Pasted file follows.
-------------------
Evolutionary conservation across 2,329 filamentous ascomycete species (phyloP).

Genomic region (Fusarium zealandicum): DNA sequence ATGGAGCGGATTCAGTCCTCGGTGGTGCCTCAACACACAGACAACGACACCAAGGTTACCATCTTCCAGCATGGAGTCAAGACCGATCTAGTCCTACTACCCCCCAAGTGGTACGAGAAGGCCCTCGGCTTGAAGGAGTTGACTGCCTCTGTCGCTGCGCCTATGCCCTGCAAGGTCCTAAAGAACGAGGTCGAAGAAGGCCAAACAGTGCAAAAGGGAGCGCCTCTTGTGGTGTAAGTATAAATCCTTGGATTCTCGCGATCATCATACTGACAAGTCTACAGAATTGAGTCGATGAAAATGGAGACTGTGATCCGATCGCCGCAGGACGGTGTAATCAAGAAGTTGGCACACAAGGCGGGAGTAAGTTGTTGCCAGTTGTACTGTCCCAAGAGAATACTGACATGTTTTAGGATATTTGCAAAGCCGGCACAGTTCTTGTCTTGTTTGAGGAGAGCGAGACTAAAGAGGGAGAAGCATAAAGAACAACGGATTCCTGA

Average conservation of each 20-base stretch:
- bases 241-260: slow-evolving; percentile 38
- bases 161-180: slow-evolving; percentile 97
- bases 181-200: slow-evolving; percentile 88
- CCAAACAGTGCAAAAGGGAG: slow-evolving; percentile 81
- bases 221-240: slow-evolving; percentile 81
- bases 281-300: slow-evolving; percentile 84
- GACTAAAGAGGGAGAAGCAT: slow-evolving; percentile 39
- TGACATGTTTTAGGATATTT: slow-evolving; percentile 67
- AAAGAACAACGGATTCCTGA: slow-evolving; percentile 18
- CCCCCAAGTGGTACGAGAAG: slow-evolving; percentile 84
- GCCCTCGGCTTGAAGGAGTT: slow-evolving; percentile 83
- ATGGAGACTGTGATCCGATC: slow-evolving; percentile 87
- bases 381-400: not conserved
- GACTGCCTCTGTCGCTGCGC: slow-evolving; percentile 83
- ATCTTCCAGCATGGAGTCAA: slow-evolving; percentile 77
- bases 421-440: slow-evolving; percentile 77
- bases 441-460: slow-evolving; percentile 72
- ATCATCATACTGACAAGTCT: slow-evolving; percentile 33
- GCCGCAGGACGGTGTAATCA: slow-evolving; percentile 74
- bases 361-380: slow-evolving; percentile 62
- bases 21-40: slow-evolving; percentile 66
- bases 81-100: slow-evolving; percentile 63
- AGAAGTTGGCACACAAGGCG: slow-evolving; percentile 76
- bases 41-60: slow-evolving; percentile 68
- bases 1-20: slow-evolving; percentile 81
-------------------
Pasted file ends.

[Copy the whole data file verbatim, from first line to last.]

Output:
Evolutionary conservation across 2,329 filamentous ascomycete species (phyloP).

Genomic region (Fusarium zealandicum): DNA sequence ATGGAGCGGATTCAGTCCTCGGTGGTGCCTCAACACACAGACAACGACACCAAGGTTACCATCTTCCAGCATGGAGTCAAGACCGATCTAGTCCTACTACCCCCCAAGTGGTACGAGAAGGCCCTCGGCTTGAAGGAGTTGACTGCCTCTGTCGCTGCGCCTATGCCCTGCAAGGTCCTAAAGAACGAGGTCGAAGAAGGCCAAACAGTGCAAAAGGGAGCGCCTCTTGTGGTGTAAGTATAAATCCTTGGATTCTCGCGATCATCATACTGACAAGTCTACAGAATTGAGTCGATGAAAATGGAGACTGTGATCCGATCGCCGCAGGACGGTGTAATCAAGAAGTTGGCACACAAGGCGGGAGTAAGTTGTTGCCAGTTGTACTGTCCCAAGAGAATACTGACATGTTTTAGGATATTTGCAAAGCCGGCACAGTTCTTGTCTTGTTTGAGGAGAGCGAGACTAAAGAGGGAGAAGCATAAAGAACAACGGATTCCTGA

Average conservation of each 20-base stretch:
- bases 241-260: slow-evolving; percentile 38
- bases 161-180: slow-evolving; percentile 97
- bases 181-200: slow-evolving; percentile 88
- CCAAACAGTGCAAAAGGGAG: slow-evolving; percentile 81
- bases 221-240: slow-evolving; percentile 81
- bases 281-300: slow-evolving; percentile 84
- GACTAAAGAGGGAGAAGCAT: slow-evolving; percentile 39
- TGACATGTTTTAGGATATTT: slow-evolving; percentile 67
- AAAGAACAACGGATTCCTGA: slow-evolving; percentile 18
- CCCCCAAGTGGTACGAGAAG: slow-evolving; percentile 84
- GCCCTCGGCTTGAAGGAGTT: slow-evolving; percentile 83
- ATGGAGACTGTGATCCGATC: slow-evolving; percentile 87
- bases 381-400: not conserved
- GACTGCCTCTGTCGCTGCGC: slow-evolving; percentile 83
- ATCTTCCAGCATGGAGTCAA: slow-evolving; percentile 77
- bases 421-440: slow-evolving; percentile 77
- bases 441-460: slow-evolving; percentile 72
- ATCATCATACTGACAAGTCT: slow-evolving; percentile 33
- GCCGCAGGACGGTGTAATCA: slow-evolving; percentile 74
- bases 361-380: slow-evolving; percentile 62
- bases 21-40: slow-evolving; percentile 66
- bases 81-100: slow-evolving; percentile 63
- AGAAGTTGGCACACAAGGCG: slow-evolving; percentile 76
- bases 41-60: slow-evolving; percentile 68
- bases 1-20: slow-evolving; percentile 81